Started with Photojournalism

How to Get Started with Photojournalism

Photojournalism is a unique photographic genre because it requires much more than good technical and composition skills. Its aim is not a good photograph but an accurate representation of reality. What enters the frame is essential. The photojournalist gets right in the middle of the events and has to be fast and efficient. At the same time, they have to be ethical, respectful, and truthful. If you are considering entering the world of photojournalism, start by getting to know yourself and understanding your purpose. Let’s explore how to get started with photojournalism.

What is Photojournalism?

Photojournalism refers to capturing the news in photographs. The photographic genre illustrates newspapers and adds informative images to magazine articles. Photojournalism documents events and may have a very rapid pace and short life (news) or a slower pace and longer life (features).

A news photograph has to reach the public minutes or hours after it was taken. It is the one photo that says everything about an event. Features include photographs depicting an event and often appear after the event ends. They are descriptive, have a narrative line, and include several types of composition (e.g., environmental shots, close-ups, portraits, etc.).

Photo by Daniel Lloyd Blunk-Fernández on Unsplash

Basic Skills for Photojournalism

Much of photojournalism is journalism, and you’ll notice that many famous photojournalists have a background in journalism. They are reporters who use photography instead of writing as a means of expression. So, start by learning what makes the news, how to answer the questions of journalism, and how to document a story.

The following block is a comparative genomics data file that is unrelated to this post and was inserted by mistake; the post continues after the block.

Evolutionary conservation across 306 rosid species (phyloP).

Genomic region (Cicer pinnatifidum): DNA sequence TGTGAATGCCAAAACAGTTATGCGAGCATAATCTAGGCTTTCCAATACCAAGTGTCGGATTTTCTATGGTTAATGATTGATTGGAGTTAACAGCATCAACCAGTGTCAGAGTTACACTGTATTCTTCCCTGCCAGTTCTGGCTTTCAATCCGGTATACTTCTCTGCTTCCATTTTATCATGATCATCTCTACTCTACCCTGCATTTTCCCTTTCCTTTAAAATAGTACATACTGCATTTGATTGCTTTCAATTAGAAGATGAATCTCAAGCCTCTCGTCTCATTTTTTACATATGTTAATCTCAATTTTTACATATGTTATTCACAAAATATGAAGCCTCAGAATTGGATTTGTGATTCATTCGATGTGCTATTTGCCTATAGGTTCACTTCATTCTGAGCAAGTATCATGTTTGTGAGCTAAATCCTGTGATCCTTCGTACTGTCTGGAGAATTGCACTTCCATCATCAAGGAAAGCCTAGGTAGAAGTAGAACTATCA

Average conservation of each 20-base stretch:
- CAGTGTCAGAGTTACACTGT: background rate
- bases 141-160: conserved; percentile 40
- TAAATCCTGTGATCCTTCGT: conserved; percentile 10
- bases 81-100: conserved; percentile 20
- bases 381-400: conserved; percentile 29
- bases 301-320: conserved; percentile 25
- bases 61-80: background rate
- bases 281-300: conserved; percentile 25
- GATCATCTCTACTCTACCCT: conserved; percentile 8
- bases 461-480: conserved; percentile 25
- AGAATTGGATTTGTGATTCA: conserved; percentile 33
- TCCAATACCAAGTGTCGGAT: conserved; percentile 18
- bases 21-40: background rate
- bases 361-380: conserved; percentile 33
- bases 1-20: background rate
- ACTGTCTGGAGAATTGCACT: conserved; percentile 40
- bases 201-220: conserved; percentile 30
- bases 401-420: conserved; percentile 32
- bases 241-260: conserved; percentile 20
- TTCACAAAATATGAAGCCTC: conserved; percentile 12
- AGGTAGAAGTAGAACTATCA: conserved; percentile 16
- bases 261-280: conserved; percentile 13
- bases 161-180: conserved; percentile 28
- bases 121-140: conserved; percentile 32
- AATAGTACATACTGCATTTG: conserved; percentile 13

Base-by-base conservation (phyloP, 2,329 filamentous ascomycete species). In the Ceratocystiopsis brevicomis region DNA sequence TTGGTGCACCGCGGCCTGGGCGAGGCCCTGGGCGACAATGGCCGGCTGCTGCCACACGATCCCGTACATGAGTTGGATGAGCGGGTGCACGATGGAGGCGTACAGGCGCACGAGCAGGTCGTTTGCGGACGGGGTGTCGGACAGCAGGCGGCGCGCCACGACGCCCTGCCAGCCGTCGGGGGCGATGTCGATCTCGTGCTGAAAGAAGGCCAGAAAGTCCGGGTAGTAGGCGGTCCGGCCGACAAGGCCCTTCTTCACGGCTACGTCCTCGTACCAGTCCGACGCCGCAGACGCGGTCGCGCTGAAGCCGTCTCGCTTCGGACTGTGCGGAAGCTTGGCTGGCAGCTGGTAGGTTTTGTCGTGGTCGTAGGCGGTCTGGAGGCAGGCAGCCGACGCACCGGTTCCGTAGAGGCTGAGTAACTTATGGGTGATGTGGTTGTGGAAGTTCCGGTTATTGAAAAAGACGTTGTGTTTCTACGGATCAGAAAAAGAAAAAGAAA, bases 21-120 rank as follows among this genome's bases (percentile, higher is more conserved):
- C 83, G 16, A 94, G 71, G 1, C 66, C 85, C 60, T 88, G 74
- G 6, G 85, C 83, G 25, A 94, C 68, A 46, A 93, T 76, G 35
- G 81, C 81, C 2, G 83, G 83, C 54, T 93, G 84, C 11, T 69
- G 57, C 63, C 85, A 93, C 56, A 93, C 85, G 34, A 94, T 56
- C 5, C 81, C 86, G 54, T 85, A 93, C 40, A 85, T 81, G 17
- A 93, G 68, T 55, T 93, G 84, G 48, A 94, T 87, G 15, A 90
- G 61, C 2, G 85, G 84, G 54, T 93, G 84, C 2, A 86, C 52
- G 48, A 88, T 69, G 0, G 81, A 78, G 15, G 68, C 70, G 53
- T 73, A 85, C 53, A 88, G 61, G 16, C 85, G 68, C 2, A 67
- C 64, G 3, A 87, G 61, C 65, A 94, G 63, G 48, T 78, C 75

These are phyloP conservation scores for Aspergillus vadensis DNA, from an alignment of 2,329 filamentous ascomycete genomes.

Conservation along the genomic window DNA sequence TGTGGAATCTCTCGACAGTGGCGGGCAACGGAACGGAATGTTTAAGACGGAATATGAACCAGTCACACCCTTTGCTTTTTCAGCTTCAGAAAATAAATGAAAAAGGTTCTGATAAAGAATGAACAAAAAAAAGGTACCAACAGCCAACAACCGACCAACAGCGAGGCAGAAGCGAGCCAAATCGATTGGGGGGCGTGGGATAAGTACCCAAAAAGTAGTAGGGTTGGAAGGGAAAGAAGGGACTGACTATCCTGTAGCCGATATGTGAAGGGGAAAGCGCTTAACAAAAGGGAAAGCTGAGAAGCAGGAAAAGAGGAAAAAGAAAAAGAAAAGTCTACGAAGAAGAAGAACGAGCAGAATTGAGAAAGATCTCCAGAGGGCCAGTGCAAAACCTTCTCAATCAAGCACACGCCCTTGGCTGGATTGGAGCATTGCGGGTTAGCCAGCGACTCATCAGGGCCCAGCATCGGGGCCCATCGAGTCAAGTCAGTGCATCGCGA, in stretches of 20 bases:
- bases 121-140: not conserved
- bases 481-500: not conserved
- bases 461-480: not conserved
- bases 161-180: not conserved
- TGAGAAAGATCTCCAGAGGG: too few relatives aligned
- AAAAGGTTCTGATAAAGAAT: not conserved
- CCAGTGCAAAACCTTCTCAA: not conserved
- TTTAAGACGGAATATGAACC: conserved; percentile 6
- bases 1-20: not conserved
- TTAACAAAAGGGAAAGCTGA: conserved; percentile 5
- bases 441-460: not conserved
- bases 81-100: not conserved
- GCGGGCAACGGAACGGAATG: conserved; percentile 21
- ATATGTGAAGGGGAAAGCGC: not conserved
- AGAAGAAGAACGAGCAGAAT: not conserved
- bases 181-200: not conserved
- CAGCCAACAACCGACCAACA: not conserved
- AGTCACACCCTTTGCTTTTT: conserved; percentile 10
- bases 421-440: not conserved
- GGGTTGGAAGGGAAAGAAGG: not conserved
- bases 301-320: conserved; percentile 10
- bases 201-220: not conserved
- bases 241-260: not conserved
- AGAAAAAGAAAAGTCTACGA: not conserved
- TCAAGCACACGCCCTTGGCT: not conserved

You will also need a strong network in the industry, as photojournalism photos get published only on media platforms. As news gets old quickly, you need a reliable publisher to deliver your photos to the public.

Because everything happens so fast, a photojournalist needs to know the gear by heart and be able to photograph without thinking about camera settings and composition. Taking good photos has to become instinctive. And because photos need to travel fast, the photojournalist is most of the time the editor.

But the most crucial skill of a photojournalist is a respectful attitude towards the world. They don’t interfere with the truth, don’t manipulate the images to change their meaning, and don’t stage their photos for a more impressive response. They don’t rally with any party. They show nothing but the truth, most neutrally and honestly. Photojournalists act like surveillance cameras.

Started with Photojournalism

Photo by Bryan Elliott

Best Gear for Photojournalism

If you choose to cover the news and find yourself amid the events, a small camera and a general-purpose lens are all the gear you need. For high-quality images, a full-frame mirrorless camera will serve you well. And for capturing the moment, a 50mm lens is all you need. Photojournalism often means shooting in difficult situations, even dangerous ones. You want a discrete camera, silent and small, easy to hide when needed but always prepared to take a photo. Look for fast and silent autofocus, optical image stabilization, and the largest sensor a small camera can hold.

If you choose to do features and photograph events at a slower pace (e.g., sports events, fashion shows, festivals), you can use heavier gear that needs more setup time, such as a full-frame DSLR, telephoto lenses, and a tripod. For different photo setups (e.g., environmental shots and close-ups), it’s usually better to prepare two cameras and lenses in advance.

Photo by Markus Spiske on Unsplash


Photojournalism is definitely not for everyone. It takes courage, integrity, speed of reaction, and self-sufficiency. But if you want to take candid photography to an extreme and love to be the one who tells the news, this is the photographic genre for you. Learn journalism and photography simultaneously and become a public servant of the truth.

Cover photo by Bryan Elliott

Leave a Comment